Wafers remain one of the most popular varieties of sweet biscuit eaten across the world. Their heritage dates back a few centuries at least, with accounts of their being eaten in parts of medieval Europe, such as France. Their main applications within the food industry are twofold – either as a carrier for ice cream, or as part of a sweet biscuit (typically sandwiched in multiple layers and filled with cream) eaten as a snack.
by Jonathan Thomas
In the past, it was commonplace to eat ice cream between two wafer-style biscuits, until their dominant position was usurped by the cone – this was largely for reasons of speed, convenience and hygiene.
The manufacturing process for wafers sold in biscuit form typically starts with flour and water dispersions, which form a simple batter. Additional substances in the batter can include sugar, salt and sodium bicarbonate or yeast. The baking process incorporates wafer sheets, which are prepared between pairs of hinged, heated metal plates – these are used to create an intricate, waffle-style surface pattern. In biscuit applications, the sheets are subsequently sandwiched with either cream or caramel. For sandwiched wafers, the filling typically accounts for 70% of the overall weight, a figure that compares with 30% or less in sandwich cream biscuits.
The market now encompasses a far broader range of wafers used in the manufacture of sweet biscuits. Hollow rolled wafers have grown in popularity within the last couple of decades throughout much of the world – these are made from batter containing a high sugar content, typically between 40% and 70%. A more recent area of growth has been that of Spanish cones, i.e. folded sugar cones, which feature a folded top rim. These have grown in popularity due to their attractive shape (which represents a point of difference compared with some of the more ordinary wafers), as well as their more premium bite. Although Spanish cones have traditionally been most popular with Latin American consumers, demand is now rising in other parts of the world.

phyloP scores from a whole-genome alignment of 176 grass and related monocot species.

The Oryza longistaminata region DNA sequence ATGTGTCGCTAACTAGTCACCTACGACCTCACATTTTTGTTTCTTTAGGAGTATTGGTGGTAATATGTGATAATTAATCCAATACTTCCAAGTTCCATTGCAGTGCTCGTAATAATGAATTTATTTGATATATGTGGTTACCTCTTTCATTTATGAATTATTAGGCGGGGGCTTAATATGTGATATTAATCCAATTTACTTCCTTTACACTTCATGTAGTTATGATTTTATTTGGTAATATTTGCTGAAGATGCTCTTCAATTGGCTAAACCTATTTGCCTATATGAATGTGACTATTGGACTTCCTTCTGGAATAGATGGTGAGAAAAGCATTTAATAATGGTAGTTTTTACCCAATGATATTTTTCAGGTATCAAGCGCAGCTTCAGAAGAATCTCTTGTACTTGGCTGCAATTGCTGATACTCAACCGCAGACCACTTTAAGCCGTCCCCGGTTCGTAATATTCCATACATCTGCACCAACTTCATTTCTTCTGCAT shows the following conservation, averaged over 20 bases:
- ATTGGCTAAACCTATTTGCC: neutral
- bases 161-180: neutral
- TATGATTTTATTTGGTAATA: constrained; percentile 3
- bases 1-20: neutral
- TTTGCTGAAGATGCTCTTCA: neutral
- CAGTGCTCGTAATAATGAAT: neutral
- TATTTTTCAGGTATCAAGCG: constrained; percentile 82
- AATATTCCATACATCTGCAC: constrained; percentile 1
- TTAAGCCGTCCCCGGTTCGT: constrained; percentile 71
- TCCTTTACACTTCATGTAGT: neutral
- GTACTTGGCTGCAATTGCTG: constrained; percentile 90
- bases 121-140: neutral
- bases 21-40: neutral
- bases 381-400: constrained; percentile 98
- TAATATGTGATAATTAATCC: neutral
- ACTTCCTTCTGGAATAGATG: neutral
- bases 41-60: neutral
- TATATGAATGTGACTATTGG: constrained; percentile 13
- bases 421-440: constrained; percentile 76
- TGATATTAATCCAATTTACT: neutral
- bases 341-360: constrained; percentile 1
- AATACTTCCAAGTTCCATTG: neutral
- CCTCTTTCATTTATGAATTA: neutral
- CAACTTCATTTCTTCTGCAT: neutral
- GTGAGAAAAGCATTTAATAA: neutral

As the market for wafer biscuits has developed, production technology needed to evolve to cater towards manufacturing and customer needs. One company active in this sector is the Swiss-based multinational Bühler Group, whose Franz Haas SWAKT ovens are designed to produce hollow and flat wafers. One of its more recent innovations has been the SWAKT-Eco wafer baking oven, which is designed to reduce gas consumption and production costs. Its innovative burners and isolation of the baking zone enable noxious emissions to be reduced by up to 90%.
Further innovations in production technology are likely to emerge over the next few years, enabling manufacturers to supply higher quality and more novel types of wafer biscuits, as well as reducing manufacturing costs. One example is the German-based enzyme designer SternEnzym, which develops customized concepts for manufacturers of wafer biscuits. SternEnzym, which forms part of the Stern-Wywiol Group, has recently added a new wafer pilot plant to complement its existing enzymatic solutions for improving wafer flours. “Around the world, the demand for individualized applications consulting is rising,” said Dr. Lutz Popper, SternEnzym’s Research & Development director. “Our pilot plant gives us the ideal environment on the production side, where we can mesh our raw materials expertise even more closely with technical processing aspects.”
Looking to the future, SternEnzym expects to witness greater demand for highly specific enzyme systems catering more specifically towards individual application areas and operational conditions. According to the company, targeted enzyme treatment of the flour can assist in solving many of the challenges posed during the manufacture of wafers. Amongst the benefits offered by its enzyme-related technologies are a more homogenous batter, a crispier texture, reduced risk of breakage and lower energy costs.
Enzymes can be applied to reduce the viscosity of the batter (and therefore lower the amount of water used during the baking process), which in turn will shorten kneading and baking times. With a lower water content, the less energy is required for vaporization purposes – this method has been shown to reduce energy costs by up to 15%. Additionally, one of the enzymes frequently applied by SternEnzym to wafer manufacture is asparaginase, which has been shown to reduce the acrylamide content of starchy fine baked foods.
You can read the rest of this article in the January/February Issue of European Baker & Biscuit magazine, which you can access by clicking here.